Nathu La pass closure: Is China sending out a strong signal?

Hitting a speed breaker: Sources in the security establishment said the turning away of the pilgrims should be seen as a diplomatic signal.   | Photo Credit: Special arrangement

A day after China accused the Indian Army of violating the border, Indian military authorities were tight-lipped about the claims.

Despite the official silence, most sources within and outside the military warned that the latest developments, especially the Chinese move to close the Nathula Pass route to Kailash Mansarovar pilgrims, should be treated as a diplomatic message from Beijing.

“While the past trends have shown these kinds of incidents are initiated by the Chinese during high profile bilateral visits, I don’t think we should read too much into the timing of the incident with respect to the Prime Minister’s visit to the U.S.,” former Army chief General Bikram Singh told The Hindu.


‘This is a regular feature’

Gen. Singh said there was no reason to be unduly worried about the incursions.

“This is a regular feature. Our patrols also go into Chinese-held areas and they come in due to differing perceptions on the LAC [Line of Actual Control] and International Border. There are robust mechanisms in place to defuse such situations and ensure they don’t go out control.”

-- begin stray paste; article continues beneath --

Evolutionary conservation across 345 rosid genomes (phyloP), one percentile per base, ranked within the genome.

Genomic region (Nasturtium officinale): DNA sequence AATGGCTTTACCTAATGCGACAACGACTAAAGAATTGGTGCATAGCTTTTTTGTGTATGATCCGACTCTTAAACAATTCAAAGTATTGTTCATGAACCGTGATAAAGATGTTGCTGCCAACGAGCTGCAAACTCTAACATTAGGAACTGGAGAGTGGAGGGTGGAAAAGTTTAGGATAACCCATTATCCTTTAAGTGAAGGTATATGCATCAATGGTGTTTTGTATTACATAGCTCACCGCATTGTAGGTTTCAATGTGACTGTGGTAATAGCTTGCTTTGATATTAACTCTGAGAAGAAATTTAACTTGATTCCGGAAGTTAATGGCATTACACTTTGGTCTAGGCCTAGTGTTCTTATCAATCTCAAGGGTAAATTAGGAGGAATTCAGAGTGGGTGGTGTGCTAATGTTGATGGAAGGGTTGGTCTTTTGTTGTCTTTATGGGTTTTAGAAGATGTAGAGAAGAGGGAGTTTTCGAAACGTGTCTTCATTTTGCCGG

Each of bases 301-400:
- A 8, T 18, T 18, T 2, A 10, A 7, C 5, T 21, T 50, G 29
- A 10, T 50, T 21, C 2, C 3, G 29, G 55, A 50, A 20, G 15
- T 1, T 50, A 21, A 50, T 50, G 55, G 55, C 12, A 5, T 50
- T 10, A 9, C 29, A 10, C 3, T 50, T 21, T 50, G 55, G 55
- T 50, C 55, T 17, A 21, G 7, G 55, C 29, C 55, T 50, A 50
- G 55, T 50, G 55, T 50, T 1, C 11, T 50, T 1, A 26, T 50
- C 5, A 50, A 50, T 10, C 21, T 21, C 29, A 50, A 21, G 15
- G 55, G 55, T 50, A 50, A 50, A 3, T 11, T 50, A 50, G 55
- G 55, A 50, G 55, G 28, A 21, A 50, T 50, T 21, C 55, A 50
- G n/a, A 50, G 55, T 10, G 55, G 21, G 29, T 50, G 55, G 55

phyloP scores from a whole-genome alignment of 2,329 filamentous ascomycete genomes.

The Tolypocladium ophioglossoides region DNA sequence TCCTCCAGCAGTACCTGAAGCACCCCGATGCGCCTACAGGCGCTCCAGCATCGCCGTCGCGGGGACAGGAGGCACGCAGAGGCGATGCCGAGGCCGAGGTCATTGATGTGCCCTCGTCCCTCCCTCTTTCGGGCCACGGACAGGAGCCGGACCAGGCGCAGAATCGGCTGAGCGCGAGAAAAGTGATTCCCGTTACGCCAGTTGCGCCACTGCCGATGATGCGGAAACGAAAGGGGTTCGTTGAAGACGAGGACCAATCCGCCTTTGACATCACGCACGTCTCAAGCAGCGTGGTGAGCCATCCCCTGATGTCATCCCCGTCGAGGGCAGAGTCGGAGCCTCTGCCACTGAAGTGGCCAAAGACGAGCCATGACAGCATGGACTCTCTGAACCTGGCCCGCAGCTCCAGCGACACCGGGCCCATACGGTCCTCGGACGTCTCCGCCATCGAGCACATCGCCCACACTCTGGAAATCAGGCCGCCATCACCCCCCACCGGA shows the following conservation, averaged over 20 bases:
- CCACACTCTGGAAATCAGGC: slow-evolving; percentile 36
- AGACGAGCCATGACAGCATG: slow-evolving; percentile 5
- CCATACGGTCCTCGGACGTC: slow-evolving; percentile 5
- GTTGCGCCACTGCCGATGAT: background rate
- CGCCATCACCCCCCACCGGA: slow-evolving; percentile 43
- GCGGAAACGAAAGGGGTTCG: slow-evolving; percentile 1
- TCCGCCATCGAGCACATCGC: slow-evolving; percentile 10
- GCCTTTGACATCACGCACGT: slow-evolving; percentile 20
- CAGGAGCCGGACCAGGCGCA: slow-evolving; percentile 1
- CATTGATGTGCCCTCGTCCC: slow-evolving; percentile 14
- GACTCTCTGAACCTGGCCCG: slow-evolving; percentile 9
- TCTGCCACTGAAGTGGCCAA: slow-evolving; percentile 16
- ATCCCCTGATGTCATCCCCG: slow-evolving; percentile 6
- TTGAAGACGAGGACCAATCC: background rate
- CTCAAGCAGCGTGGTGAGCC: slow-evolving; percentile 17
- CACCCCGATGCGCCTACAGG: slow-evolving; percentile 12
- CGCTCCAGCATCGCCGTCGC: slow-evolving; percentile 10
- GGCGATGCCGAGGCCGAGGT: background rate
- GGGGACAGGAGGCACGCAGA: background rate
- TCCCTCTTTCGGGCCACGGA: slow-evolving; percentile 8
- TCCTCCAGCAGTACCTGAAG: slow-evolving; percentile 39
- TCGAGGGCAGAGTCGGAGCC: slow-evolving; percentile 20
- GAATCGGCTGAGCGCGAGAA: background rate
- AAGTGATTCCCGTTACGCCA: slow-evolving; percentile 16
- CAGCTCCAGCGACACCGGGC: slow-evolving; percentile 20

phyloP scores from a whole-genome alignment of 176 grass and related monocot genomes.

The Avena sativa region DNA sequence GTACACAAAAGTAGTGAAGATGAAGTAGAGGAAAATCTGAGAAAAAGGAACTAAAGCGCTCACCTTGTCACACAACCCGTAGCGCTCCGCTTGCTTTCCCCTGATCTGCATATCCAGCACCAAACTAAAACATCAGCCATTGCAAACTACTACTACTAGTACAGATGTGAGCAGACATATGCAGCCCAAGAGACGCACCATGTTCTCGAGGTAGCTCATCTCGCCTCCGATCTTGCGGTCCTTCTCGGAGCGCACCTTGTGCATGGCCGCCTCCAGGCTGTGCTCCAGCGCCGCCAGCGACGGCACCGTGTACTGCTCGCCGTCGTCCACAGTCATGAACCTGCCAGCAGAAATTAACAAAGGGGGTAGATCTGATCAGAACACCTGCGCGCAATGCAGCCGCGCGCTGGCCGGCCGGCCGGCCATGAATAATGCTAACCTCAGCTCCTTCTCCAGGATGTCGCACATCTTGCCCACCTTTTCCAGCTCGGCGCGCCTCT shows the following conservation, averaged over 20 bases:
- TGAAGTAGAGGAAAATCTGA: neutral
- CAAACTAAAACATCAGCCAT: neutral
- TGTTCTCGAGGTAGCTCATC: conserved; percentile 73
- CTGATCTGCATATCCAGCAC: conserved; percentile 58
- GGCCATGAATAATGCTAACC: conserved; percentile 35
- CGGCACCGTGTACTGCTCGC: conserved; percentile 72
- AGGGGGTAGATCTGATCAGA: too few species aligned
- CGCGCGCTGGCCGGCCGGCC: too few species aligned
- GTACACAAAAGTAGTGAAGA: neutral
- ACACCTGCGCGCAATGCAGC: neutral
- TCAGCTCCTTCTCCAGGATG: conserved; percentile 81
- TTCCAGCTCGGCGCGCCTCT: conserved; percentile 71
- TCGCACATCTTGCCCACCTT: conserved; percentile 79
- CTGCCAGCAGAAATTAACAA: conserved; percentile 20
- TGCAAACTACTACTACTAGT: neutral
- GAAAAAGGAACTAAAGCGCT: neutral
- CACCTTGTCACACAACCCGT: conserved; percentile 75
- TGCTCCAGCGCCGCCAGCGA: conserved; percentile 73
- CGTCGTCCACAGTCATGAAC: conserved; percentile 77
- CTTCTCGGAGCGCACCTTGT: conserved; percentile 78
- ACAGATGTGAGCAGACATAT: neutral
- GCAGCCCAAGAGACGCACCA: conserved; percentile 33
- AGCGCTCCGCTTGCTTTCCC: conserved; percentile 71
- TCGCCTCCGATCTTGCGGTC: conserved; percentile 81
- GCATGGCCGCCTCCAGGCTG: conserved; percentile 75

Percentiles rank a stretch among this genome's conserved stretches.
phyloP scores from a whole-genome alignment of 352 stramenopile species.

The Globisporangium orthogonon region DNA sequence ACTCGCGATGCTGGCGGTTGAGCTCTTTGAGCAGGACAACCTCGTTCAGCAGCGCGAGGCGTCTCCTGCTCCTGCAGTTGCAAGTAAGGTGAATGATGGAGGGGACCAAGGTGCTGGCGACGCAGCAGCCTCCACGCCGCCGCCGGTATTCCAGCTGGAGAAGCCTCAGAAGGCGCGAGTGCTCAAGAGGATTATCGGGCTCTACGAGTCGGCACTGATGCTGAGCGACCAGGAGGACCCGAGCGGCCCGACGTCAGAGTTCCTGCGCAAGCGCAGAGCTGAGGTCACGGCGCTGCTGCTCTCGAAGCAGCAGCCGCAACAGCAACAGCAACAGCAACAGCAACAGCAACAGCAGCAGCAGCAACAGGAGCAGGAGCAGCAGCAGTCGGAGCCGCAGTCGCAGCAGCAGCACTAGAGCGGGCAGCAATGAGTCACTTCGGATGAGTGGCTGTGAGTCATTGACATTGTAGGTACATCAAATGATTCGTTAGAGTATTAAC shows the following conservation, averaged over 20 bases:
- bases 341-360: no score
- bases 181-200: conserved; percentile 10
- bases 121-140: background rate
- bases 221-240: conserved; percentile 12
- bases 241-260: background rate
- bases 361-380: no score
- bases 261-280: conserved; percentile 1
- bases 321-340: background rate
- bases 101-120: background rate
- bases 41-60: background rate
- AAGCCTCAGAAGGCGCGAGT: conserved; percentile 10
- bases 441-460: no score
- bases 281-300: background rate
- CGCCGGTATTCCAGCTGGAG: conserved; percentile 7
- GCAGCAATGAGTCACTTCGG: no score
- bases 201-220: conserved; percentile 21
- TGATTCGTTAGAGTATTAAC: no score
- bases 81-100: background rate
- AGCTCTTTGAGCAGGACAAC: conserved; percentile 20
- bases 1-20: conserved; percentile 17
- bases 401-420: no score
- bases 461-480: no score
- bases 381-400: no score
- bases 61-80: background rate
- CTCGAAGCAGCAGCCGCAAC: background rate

However, several sources in the security establishment said the turning away of the pilgrims was a diplomatic signal that should not be ignored.

According to military sources, soldiers of both sides are in a stand-off along the Sikkim border for the past few days.

The sources insist that Chinese soldiers entered the Indian territory and destroyed two bunkers in Doka La region, on the tri-junction of Sikkim, Bhutan and Tibet.

The two sides engaged in some scuffle, and also formed human walls to prevent each other from moving further ahead, the sources said.

A retired Lt. General, who had commanded a corps in the area, said, “Sikkim is a settled boundary, barring the finger area in the plateau which came up during 2007.”

Jayadeva Ranade, president, Centre for China Analysis and Strategy, told The Hindu that the development was significant. “I would say that because of the prolonged face-off, and the kind of articles appearing in the Chinese media. Global Times has put out at least three strong pieces on this. It all happens at a time when the relations are already under strain and also during the Prime Minister’s visit to the U.S. This is one warning shot.”

Mr. Ranade said the location where it has happened is also significant. “They have been trying to build a road there. For us it is strategically important. It is just 30 km from the Siliguri corridor or the Chicken’s Neck,” he pointed out. “It is a combination of strategic, sovereignty and territorial issues bundled into one.”

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Printable version | Nov 26, 2021 1:15:26 AM |

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